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Letters

Election Commission Fair to Third Parties

Letter to the Editors

To the editors:

The recent op-ed by Nicholas F. B. Smyth ’05 (“Making Third Parties Matter,” May 3) is well intentioned but poorly informed.

Smyth argues for a greater role for third parties in American politics. But he fundamentally misinterprets the role of the Federal Election Commission (FEC). He argues that, “[c]urrently, elections are supervised by the bipartisan Federal Election Commission” and that “the FEC keeps third party candidates out of elections.” This is simply not true. The FEC has no authority at all over state ballot access laws, that is, laws that determine which parties appear on the ballot. Nor does the FEC have authority over the manner of election. The biggest single obstacle to third party success is the United States is the “winner take all” system of elections, which discourages voters from casting a vote for a candidate deemed unlikely to win. This system is established by federal law for Congress, and by state laws for the electoral college, not by the FEC.

Smyth next briefly detours to specifically criticize me as a “problem” on the FEC. This is a curious detour, indeed, given that my 1991 article in the Harvard Journal of Legislation, “Judicial Protection of Ballot Access Rights,” remains one of the most important and oft-cited pieces of legal scholarship supporting the rights of third parties. I am almost certainly the biggest supporter of third parties on the commission. In the fall of 2000, during the dispute over which candidate, John Hagelin or Pat Buchanan, was entitled to government funds owed the Reform Party’s nominee, I was the strongest voice on the FEC for a quick resolution that would get the funds to the party’s nominee in time to be of use in the general election. Since joining the commission in June, 2000, I have led the fight against an FEC legislative recommendation to Congress that the Presidential Election Campaign Fund Act, which is administered by the FEC, be changed to make it harder for third parties to qualify for government funds. Smyth’s specific complaint seems to be that I have been critical of the Shays-Meehan campaign finance regulation bill recently passed by Congress, ignoring the fact that one reason I have been critical of the bill is that it is highly unfavorable to third parties.

Returning to the topic at hand, Smyth complains that the Commission on Presidential Debates (CPD) unfairly excludes third party candidates from those debates and argues that the CPD should be abolished. Smyth ignores the fact that the CPD is a private, not a government, organization. It has no legal authority over debates, but rather serves as a negotiating and administrative vehicle for the major party candidates to arrange debates. Third party candidates, therefore, are not excluded by the CPD per se—they are excluded because the major party candidates do not want to debate them. Possibly the FEC could try to force the CPD to include other candidates by in some way interpreting the CPD-sponsored debates as illegal in-kind contributions to the Republican and Democratic candidates. However, in Arkansas Educational Television Commission v. Forbes, the U.S. Supreme Court made clear that debate sponsors have broad leeway in choosing whom to include—or exclude—in candidate debates. Moreover, if the FEC did succeed in such action, it might simply mean no debates at all—clearly the FEC has no power to force candidates to debate anyone. The question, ultimately, is do we really want the federal government to be in charge of how candidates campaign and whom, if anyone, they choose to debate, or is this an issue that should be left to candidates and voters? Ross Perot, and before him John Anderson, got included in debates because enough voters wanted to see them, and because one or both major party candidates thought they had more to lose than to gain by opposing inclusion of the third party candidate. Is that not the way it should be—that the voters, not the government, decide?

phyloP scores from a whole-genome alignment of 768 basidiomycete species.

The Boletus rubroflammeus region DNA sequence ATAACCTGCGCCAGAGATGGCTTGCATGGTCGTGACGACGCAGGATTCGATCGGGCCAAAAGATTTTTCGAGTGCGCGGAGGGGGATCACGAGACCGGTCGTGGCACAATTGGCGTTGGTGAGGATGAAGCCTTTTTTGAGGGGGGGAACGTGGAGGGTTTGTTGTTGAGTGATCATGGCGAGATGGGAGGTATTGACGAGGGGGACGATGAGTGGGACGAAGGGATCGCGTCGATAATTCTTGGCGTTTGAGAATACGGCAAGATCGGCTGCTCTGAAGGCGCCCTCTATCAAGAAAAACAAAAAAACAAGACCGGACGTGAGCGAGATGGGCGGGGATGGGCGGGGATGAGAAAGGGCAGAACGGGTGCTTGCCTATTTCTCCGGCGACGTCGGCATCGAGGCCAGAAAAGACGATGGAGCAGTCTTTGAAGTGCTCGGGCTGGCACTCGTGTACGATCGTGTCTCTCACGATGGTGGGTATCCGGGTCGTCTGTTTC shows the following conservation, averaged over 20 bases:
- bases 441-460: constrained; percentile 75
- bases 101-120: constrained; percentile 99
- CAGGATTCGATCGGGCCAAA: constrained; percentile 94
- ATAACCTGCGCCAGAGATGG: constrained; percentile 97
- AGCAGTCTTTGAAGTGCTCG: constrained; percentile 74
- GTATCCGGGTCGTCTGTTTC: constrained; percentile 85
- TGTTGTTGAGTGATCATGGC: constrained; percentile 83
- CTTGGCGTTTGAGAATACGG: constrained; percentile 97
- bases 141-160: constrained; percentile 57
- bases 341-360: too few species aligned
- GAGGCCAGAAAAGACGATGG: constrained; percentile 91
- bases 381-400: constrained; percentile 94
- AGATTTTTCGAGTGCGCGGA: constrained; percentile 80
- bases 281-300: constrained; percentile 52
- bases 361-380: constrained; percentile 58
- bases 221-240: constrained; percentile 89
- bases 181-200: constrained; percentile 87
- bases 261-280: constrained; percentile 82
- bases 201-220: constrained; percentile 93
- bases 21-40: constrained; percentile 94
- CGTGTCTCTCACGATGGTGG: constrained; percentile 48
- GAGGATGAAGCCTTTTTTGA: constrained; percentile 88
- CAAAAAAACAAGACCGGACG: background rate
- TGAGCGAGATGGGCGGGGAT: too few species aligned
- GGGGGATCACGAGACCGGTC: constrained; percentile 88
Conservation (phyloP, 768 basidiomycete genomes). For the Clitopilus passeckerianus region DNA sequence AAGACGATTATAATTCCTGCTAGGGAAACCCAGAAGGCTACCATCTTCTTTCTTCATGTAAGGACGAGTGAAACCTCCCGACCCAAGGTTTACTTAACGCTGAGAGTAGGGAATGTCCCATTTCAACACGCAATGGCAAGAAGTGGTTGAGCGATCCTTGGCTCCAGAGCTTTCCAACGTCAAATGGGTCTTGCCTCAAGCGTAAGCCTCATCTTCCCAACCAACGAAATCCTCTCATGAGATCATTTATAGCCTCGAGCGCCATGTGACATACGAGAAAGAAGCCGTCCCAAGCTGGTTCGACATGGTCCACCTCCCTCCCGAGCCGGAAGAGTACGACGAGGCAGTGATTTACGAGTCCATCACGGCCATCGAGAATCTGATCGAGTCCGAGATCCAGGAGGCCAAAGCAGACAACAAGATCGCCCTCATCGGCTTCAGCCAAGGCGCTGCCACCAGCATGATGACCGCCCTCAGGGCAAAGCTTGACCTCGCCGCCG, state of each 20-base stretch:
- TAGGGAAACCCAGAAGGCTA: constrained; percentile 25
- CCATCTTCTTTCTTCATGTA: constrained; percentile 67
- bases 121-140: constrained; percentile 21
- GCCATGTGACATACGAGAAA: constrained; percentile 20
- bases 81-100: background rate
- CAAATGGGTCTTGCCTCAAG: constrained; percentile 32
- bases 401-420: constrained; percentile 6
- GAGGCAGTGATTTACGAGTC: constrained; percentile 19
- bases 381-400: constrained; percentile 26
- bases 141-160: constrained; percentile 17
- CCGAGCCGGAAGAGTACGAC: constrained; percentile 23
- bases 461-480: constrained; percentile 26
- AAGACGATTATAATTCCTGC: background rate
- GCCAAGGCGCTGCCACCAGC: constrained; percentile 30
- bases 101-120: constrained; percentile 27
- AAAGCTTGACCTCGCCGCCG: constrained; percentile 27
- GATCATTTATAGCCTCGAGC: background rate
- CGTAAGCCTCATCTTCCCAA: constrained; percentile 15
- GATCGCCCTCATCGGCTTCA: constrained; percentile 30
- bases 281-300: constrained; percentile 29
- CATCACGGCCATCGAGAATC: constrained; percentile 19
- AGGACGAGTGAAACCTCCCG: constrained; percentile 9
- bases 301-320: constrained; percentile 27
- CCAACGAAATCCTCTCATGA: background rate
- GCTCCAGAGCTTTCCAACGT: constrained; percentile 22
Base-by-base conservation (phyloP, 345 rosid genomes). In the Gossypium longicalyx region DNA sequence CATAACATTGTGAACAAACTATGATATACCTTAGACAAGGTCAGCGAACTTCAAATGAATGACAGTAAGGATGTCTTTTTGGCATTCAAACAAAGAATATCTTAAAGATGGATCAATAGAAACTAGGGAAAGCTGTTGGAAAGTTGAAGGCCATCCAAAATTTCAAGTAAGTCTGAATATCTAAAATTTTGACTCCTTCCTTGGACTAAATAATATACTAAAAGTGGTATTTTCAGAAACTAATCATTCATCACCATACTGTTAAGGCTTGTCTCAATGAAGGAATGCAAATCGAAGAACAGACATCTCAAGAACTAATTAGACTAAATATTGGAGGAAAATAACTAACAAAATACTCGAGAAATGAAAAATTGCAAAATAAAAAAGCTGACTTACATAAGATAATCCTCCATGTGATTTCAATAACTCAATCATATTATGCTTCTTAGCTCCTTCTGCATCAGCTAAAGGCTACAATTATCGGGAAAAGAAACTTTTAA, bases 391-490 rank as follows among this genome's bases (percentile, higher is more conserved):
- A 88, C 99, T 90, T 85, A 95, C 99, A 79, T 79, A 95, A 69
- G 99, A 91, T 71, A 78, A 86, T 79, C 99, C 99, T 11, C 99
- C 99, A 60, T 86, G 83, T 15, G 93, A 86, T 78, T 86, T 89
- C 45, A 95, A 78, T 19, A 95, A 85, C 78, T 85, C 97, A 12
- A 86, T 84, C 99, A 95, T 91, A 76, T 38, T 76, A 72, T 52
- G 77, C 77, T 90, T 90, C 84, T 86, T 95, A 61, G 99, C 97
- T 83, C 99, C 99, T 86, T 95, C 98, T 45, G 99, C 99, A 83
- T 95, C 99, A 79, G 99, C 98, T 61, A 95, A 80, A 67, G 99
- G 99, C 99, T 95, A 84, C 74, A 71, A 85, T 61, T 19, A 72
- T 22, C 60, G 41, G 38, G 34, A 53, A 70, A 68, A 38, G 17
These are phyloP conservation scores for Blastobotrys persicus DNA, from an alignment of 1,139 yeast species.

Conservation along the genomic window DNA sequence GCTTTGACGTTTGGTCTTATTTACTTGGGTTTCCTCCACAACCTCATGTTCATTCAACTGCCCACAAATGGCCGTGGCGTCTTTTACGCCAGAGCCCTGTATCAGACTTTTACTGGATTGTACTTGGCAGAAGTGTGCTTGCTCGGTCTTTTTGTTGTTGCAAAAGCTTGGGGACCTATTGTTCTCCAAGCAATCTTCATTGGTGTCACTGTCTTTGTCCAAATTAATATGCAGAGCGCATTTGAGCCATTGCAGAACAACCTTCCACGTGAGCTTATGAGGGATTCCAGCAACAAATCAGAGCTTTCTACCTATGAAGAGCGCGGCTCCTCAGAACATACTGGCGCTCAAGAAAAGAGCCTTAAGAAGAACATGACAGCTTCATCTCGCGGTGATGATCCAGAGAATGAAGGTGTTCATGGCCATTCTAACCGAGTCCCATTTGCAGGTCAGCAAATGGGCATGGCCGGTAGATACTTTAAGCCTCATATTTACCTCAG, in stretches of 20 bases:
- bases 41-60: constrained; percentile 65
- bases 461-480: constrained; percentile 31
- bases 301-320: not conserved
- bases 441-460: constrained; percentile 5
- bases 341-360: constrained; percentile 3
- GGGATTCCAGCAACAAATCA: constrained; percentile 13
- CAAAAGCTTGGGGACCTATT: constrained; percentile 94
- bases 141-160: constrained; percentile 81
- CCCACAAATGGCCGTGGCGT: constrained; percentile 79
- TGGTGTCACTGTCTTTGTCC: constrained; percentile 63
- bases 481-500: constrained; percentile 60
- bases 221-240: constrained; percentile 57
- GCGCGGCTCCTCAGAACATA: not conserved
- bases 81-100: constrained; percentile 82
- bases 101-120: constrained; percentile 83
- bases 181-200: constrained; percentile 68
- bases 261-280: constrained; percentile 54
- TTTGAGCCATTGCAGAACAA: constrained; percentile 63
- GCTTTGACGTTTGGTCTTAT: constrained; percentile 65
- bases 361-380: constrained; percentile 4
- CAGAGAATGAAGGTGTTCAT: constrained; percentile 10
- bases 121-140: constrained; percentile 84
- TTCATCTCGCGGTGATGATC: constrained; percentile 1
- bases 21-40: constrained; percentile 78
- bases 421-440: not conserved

Finally, Smyth calls for the replacement of the FEC with “an independent commission.” What does that mean, exactly? That the president would not nominate commissioners, subject to Senate confirmation? If so, how would such a commission be structured? Who would choose the commissioners? Suppose this could be done: do we really want our elections governed by an unaccountable bureaucracy? Under the current structure of the commission, no one party can control the commission. Would we want a system that would allow adherents of one party to gain control of the commission, under the guise of “independence”? Smyth’s proposal ignores the fundamental fact that government is by definition, also political, and that is why we have elections in the first place.

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There are things that can and should be done to foster healthy third party competition in American politics, but the discussion must begin by getting facts straight and thinking seriously about the proper role of government in regulating candidate strategies and speech.

Bradley A. Smith

Washington, D.C.

May 5, 2002

The writer is a commissioner on the Federal Election Commission. The views expressed are those of Commissioner Smith, and do not necessarily reflect the views of the commission or other commissioners.

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